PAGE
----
Game of Thrones: Everyone Is Getting This Theory Wrong — HERE'S What the Horse Means
Warning: major spoilers ahead for Game of Thrones!
Of the many unpredictable, borderline absurd moments in the penultimate episode of Game of Thrones, Arya encountering a traumatized white horse and riding away into the ashy figurative sunset is perhaps the biggest head-scratcher. Where did this lone horse come from? Is it the only other living creature within the walls of King's Landing? Did the horse belong to the not-so-dearly departed leader of the Golden Company, Harry Strickland? Has Bran Stark warged into the horse to save Arya from the rubble? And most importantly, what does the horse — and Arya's relationship to it — mean for the series finale?
There are plenty of ideas about what the horse symbolizes, but one theory with Biblical origins stands out: the Four Horsemen of the Apocalypse.
The Book of Revelation introduces the concept of the Four Horsemen, each on his own horse, and each representing something different. Game of Thrones theorists have narrowed in on one horseman in particular, Death, who rides a pale horse. The section varies based on interpretation, but here is the passage from the English Standard version:
"And I looked, and behold, a pale horse! And its rider's name was Death, and Hades followed him. And they were given authority over a fourth of the earth, to kill with sword and with famine and with pestilence and by wild beasts of the earth."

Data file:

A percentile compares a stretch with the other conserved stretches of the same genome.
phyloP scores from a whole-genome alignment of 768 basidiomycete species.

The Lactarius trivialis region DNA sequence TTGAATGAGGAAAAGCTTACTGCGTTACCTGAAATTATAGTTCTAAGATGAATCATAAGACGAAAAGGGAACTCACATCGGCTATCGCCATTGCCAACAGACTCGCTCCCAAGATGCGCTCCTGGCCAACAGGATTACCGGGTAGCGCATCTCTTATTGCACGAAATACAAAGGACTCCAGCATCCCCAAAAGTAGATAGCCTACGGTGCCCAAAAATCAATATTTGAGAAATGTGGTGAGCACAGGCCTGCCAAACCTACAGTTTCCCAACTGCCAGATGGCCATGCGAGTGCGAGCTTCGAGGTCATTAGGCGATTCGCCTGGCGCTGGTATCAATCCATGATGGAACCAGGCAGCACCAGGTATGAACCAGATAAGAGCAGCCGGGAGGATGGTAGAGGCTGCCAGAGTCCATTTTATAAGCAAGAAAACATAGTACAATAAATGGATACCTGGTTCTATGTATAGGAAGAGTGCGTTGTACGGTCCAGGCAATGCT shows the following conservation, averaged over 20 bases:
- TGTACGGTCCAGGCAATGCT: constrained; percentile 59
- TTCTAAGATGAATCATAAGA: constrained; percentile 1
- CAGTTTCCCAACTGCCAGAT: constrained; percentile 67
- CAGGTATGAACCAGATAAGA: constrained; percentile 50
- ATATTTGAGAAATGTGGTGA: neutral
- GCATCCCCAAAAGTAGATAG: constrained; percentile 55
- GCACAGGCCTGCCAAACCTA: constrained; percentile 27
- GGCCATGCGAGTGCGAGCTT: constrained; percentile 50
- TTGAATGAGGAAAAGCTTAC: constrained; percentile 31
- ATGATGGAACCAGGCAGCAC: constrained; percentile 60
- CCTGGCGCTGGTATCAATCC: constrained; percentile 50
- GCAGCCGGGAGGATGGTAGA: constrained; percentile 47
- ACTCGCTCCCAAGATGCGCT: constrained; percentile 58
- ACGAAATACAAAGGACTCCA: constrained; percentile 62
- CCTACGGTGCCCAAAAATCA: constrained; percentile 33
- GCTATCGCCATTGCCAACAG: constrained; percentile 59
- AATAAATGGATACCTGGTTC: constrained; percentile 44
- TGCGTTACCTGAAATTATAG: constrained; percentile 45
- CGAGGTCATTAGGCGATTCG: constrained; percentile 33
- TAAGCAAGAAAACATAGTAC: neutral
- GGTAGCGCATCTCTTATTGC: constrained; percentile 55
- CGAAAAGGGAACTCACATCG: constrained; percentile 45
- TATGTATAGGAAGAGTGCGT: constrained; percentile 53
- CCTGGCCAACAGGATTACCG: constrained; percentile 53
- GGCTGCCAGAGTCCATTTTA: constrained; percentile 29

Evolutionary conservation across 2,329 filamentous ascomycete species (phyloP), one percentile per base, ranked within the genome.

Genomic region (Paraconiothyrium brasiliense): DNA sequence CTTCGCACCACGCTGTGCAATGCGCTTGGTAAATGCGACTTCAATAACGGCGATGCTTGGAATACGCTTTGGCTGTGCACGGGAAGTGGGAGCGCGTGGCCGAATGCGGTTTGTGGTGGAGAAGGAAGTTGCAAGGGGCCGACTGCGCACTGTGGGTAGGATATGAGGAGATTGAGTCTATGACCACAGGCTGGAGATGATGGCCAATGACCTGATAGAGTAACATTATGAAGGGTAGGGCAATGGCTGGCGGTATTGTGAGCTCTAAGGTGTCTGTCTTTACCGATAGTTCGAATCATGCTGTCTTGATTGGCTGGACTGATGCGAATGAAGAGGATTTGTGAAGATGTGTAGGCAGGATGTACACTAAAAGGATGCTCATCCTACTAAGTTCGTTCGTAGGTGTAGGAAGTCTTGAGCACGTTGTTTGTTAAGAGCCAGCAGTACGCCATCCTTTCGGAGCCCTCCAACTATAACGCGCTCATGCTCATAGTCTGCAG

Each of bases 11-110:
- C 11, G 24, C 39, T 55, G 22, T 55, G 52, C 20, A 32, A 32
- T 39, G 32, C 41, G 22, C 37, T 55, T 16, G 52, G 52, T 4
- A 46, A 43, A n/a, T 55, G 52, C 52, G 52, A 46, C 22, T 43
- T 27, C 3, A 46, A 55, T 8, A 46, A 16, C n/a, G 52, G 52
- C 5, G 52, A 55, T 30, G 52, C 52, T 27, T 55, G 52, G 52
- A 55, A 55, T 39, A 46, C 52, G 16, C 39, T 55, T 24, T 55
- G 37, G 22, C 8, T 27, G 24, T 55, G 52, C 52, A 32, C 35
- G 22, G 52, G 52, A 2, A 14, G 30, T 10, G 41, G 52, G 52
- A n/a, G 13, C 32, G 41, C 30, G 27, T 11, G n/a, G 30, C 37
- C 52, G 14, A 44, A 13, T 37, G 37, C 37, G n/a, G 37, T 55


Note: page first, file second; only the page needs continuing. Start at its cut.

Open-and-shut case, right? Arya rides a pale horse and thus, she must be Death. She's spent her entire time on Game of Thrones transforming from a child to a hardcore killer. It only makes sense that she's going to kill Mad Queen Daenerys and put this whole war behind Westeros, once and for all.
Except . . . she's not just riding a pale horse. She's riding a white horse. And within the Book of Revelation, the white horse has an entirely different meaning. Here's the English Standard Version of the verse:
"Then I saw heaven opened, and behold, a white horse! The one sitting on it is called Faithful and True, and in righteousness he judges and makes war. His eyes are like a flame of fire, and on his head are many diadems, and he has a name written that no one knows but himself. He is clothed in a robe dipped in[a] blood, and the name by which he is called is The Word of God. And the armies of heaven, arrayed in fine linen, white and pure, were following him on white horses. From his mouth comes a sharp sword with which to strike down the nations, and he will rule[b] them with a rod of iron. He will tread the winepress of the fury of the wrath of God the Almighty. On his robe and on his thigh he has a name written, King of kings and Lord of lords."
The parallels between this passage and the context of the episode are a lot stronger than the Pale Horse Theory. Arya may have symbolized Death throughout the series, but she has a major turning point when The Hound talks her out of killing Cersei. Not only does he save her life, but he also potentially saves her soul in that moment. She is "faithful and true," proving herself to be a kind and just person by trying to save the lives of women and children while the city crumbles.
Arya may not have a literal crown (aka diadem), but the phrase "his eyes are like a flame of fire" mirrors the fact that flames are all around her, reflected in her own eyes. "He is clothed in a robe dipped in blood"? Come on, y'all — both Arya and that white horse are SPLATTERED in blood.
Arya is no longer Death; she is a Christ-like figure. After seasons and seasons of killing people, her new role on the show is one of peace, not violence. With one episode left, she isn't meant to murder Daenerys . . . though someone else might.